Our Big Fat Greek Easter

Easter is a very traditional time of the year for us Greeks; it’s a time for religion, family but most importantly, food. 

Usually Greek easter is the week after English easter so we get 2 easters (yum) but this year, unfortunately, it’s on the same day. The two easters are slightly different, instead of eating chocolate eggs, we crack red eggs. Instead of making lamb with mint jelly, we make Souvla, instead of an easter egg hunt, we just eat chocolate because you won’t dare hide food from a Greek. And last but not least, we make Fluones. The best way to describe them is a savoury sweet bread cake hybrid we make every Easter.

A lot of people don’t know this but Greeks fast, it’s more of a lent rather then what people typically associate with a fast. We essentially go vegan, if it comes out of an animal, we can’t eat it.
You’re suppose to do this for 40 days but unless you’re as religious as a priest, you do it for a week.

There are 3 main church going days; Thursday, Friday and Saturday.

Thursday is communion day.
We get to Church at the painful hour of 7:15 to avoid the queues. It’s a get in, light a candle, nom the communion, and get out situation. Once you’ve forgotten how early it is, it’s a pretty calm morning, just remember the golden rule of not to kiss anyone afterwards. 

Friday night is a wild one, it’s the ebidafeo.
The police close off the roads surrounding the Church and we follow the ebidafeo around the streets. It’s a flower decorated memorial to Jesus’s tomb carried by members of the Church. In the villages, they take it into the houses and bless them, but in London it’s just fun to see how many Greeks there are.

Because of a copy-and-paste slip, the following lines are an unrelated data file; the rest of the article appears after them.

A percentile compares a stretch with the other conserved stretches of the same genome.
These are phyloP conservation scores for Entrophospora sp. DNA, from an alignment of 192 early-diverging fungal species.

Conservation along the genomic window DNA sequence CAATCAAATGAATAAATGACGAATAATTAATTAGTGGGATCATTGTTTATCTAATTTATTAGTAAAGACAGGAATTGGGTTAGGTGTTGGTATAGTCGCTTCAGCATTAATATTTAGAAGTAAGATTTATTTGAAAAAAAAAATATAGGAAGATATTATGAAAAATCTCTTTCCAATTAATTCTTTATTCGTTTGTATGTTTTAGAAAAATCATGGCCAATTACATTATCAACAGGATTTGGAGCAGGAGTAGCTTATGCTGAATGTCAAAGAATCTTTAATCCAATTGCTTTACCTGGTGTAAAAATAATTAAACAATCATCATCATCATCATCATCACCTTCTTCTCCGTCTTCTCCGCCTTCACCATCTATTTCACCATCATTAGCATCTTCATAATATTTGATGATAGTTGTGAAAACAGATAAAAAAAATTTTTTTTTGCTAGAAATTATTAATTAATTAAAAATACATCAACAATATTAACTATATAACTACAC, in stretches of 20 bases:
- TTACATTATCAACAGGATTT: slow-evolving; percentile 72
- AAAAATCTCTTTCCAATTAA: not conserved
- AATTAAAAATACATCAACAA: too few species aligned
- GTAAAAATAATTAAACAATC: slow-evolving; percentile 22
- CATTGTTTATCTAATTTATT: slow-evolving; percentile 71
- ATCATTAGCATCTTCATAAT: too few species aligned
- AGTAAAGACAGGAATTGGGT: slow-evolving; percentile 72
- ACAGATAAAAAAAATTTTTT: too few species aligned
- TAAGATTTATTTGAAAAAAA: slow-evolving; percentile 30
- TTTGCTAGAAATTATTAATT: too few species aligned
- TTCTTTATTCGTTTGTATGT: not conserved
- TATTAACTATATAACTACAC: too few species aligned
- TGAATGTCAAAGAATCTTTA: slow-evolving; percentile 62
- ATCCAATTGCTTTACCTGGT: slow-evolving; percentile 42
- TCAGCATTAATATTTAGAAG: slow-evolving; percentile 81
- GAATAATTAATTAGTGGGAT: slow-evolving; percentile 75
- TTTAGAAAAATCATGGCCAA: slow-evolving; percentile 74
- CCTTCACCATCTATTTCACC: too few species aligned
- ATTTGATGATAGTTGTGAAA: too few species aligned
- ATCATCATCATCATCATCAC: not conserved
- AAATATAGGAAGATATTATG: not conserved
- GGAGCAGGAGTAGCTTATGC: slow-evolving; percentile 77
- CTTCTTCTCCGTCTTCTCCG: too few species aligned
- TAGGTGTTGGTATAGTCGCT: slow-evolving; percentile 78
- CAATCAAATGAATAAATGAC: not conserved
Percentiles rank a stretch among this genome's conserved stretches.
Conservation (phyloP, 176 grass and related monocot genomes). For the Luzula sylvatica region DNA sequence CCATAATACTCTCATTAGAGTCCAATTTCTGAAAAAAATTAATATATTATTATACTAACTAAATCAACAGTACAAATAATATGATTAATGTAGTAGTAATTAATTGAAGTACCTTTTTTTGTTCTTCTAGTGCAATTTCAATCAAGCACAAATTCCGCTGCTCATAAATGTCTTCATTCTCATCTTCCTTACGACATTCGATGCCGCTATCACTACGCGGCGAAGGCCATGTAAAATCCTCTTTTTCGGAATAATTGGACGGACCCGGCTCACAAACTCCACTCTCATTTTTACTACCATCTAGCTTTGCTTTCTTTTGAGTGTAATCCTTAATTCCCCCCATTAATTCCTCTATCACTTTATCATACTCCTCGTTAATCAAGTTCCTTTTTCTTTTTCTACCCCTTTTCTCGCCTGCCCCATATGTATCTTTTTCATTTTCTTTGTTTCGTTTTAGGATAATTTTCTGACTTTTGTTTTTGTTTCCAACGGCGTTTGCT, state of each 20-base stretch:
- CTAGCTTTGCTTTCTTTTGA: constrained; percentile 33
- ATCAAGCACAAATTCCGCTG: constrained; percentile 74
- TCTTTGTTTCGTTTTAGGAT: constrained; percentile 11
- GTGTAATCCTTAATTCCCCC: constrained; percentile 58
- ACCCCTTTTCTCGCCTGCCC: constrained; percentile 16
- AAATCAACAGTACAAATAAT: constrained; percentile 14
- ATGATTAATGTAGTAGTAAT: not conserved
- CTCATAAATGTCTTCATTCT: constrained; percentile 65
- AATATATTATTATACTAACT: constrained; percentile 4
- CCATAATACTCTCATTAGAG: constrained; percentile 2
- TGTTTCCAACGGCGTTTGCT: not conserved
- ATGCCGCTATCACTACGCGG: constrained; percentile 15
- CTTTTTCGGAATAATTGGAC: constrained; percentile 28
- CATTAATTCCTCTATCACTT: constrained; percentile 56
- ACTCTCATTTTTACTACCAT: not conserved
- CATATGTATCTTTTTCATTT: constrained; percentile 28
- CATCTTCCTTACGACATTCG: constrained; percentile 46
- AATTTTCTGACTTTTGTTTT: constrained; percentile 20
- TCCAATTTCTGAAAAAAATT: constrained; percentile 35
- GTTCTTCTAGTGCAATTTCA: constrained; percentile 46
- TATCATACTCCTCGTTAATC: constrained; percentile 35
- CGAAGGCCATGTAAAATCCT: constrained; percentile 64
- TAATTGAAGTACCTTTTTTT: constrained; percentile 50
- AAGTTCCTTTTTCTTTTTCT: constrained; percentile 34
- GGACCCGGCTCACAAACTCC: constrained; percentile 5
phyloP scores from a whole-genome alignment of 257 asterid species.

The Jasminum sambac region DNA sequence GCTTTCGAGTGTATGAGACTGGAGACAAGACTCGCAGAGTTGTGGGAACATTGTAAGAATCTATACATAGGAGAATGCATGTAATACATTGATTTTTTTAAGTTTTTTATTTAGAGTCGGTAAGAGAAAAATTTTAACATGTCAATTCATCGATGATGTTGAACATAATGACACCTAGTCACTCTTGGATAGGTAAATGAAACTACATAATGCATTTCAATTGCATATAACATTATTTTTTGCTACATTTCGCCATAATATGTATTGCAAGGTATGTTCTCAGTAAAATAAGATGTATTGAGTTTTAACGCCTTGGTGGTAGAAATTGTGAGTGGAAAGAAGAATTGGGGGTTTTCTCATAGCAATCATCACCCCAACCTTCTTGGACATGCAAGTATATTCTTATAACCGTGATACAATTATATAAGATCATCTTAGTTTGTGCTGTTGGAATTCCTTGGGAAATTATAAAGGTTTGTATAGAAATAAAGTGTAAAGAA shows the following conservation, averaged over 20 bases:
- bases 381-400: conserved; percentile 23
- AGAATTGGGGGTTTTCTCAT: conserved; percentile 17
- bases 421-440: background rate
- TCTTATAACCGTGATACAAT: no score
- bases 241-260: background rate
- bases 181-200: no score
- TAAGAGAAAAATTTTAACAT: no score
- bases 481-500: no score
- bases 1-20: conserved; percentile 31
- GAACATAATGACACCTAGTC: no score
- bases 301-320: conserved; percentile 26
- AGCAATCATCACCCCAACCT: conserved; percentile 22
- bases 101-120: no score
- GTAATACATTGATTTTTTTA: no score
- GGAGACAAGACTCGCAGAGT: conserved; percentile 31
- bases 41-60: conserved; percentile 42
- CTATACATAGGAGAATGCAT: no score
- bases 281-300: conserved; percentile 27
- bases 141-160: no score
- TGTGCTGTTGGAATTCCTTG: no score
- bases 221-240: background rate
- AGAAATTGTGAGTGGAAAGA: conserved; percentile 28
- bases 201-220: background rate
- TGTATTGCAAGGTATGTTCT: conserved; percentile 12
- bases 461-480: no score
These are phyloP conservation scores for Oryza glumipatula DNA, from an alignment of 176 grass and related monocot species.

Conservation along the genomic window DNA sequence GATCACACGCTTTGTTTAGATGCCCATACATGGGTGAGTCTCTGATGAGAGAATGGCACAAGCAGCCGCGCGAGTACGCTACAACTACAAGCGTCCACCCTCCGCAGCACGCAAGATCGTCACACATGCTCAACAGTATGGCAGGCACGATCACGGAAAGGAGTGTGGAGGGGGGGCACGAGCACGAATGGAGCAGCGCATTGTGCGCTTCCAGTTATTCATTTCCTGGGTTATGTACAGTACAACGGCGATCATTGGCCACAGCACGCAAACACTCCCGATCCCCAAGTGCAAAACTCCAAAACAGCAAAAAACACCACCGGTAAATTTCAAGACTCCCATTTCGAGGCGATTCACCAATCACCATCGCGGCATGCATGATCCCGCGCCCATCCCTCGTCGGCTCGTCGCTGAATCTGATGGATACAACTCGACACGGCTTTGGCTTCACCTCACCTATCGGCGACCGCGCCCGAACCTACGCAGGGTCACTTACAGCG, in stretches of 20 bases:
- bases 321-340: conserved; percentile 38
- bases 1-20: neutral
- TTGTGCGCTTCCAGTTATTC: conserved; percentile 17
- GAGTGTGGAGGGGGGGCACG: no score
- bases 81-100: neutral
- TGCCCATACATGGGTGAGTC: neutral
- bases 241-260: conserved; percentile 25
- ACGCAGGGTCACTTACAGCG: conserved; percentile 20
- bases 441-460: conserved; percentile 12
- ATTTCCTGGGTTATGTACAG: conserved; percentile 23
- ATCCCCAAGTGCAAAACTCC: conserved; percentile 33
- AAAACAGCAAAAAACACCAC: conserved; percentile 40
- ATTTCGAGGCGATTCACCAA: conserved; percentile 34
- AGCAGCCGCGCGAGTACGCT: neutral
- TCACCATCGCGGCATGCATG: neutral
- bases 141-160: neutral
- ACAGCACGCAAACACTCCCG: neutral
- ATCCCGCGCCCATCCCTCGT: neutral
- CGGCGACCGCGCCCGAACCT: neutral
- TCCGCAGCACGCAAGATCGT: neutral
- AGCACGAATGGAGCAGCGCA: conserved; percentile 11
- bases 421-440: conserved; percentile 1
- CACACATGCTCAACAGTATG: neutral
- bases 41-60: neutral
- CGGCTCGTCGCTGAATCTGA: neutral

Saturday is a holy one.
We get to Church for 23:30 because when the clocks strike 12, they say a prayer, pass out the holy light and most importantly, we can eat meat again! The holy light is a flame that has been ‘lit by God’ and flown around the world, passing the flame to the Churches everywhere. It’s a pretty big deal. You keep the flame lit in your house for as long as you can, transferring it from candle to candle. 
We make chicken lemon for when we get home from Church. As tempting as it is to stop at a drive through and get a burger, we have to ease the meat back into our system. There’s a myth that some Greeks end up in hospital because they go ham at the BBQ (pun intended). I think that’s just what mothers tell their children so they don’t eat everything.

I’ll admit that these traditions sound a bit weird but we are very traditional people. I’ve grown up doing all of this and it really makes you feel part like part of the community. 

Have you got any traditions?
Comment bellow!

Have a great Easter,
Mario El :p

ps - Big thanks to @Katlast for thinking of the post title